PLANT OPTIONS BASED ON YOUR SPACE AND AVAILABILITY OF NATURAL LIGHT.

PLANT OPTIONS BASED ON YOUR SPACE AND AVAILABILITY OF NATURAL LIGHT.


Why is natural light important to plants?

Plants, like any other living being, need food and water to survive.

For plants, light is food. Light generates energy that is required for their survival. The more light that hits them, the more energy they generate. Let's look at some terms that we hear often and what they mean?

  • Bright Light: means direct sunlight. South / west-facing rooms rooms usually get the brightest sunlight. 

Example of bright light

Example of a space with direct sunlight. Seen here is an Aglaonema Plant in our Medium Midori Planter with Stand.
  • Bright, indirect light: means the room is brightly lit and receives sunlight, but the sunlight doesn't directly fall on the plant instead gets bounced off the other surfaces and then reaches the plant. Think of a room that receives bright sunlight, but you can't draw a direct line between the plant and the sun. East-facing rooms usually get medium to low sunlight, depending on the time of the day.

Example of bright indirect sunlight

Example of a space with direct sunlight. Seen here is a Dracaena Plant in our Large Midori Planter with Stand
  • Filtered light: means light that is slightly diffused. ex: light obstructed by a sheer curtain.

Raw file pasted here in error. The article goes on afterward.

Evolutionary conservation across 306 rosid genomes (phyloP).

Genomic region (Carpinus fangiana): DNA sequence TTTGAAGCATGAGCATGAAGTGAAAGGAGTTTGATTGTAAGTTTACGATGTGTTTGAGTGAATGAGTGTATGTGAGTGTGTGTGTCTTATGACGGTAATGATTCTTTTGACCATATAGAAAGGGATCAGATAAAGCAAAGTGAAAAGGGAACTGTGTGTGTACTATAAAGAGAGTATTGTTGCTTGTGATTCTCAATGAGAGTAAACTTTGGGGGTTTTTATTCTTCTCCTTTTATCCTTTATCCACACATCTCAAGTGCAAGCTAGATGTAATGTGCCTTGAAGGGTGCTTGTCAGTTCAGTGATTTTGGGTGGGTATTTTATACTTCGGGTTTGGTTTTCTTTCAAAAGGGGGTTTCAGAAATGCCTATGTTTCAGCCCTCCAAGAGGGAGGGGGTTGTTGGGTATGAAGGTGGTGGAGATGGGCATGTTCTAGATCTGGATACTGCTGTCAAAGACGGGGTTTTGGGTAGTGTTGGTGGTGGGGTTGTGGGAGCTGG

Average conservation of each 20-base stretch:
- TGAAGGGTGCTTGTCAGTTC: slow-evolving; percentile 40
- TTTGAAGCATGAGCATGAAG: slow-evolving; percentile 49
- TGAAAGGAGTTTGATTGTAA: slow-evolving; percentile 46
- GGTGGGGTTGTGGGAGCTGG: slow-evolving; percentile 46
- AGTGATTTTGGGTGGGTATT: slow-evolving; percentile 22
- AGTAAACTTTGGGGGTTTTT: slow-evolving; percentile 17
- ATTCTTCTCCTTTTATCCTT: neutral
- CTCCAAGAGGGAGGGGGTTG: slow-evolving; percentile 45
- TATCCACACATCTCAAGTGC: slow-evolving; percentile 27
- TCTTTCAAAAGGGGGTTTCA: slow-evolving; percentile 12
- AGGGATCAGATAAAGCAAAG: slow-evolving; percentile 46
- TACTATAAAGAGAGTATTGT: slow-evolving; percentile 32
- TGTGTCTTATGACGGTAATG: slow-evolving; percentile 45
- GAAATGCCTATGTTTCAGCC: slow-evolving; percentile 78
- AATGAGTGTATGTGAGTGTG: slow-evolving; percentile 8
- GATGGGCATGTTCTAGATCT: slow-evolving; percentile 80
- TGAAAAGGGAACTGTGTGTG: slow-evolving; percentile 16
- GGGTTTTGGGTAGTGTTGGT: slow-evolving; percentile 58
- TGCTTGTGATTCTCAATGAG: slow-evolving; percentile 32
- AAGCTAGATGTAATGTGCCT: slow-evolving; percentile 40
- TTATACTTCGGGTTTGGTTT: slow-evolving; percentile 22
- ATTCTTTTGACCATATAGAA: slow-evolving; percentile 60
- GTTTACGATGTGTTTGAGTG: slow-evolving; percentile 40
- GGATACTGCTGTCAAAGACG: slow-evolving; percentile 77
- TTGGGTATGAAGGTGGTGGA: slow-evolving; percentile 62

Filtered light example of Large Midori Planter.

Example of a space with direct sunlight. Seen here is a Dracaena Plant in our Large Midori Planter with Stand
  • Low light: means no direct sunlight. Think of a room that is usually dark and doesn't receive too much sunlight. North facing rooms usually get the least amount of sunlight.

Small Midori Planter

Example of a space with direct sunlight. Seen here is an Aglaonema Plant in our Small Midori Planter with Base.

Now that we know the different types of lighting terms used in the plant world, let us look at some plant suggestions based on that:

Bright Light: Bird of Paradise, Gardenia, Croton, Sago Palm.

Bright, indirect light: Fiddle Leaf Figs, Kentia Palm, Anthurium, Dracaena

Low light: Aglaonema, Spider plant, Pothos, Snake Plant.

Extra Tip : If a location gets a few hours of direct light per day, but is mainly in indirect light for the rest of the day, is this suitable for a plant that needs bright indirect light? In most cases, the answer is YES, some hours of direct sunlight should be enough, but try to keep that number below 4 hours.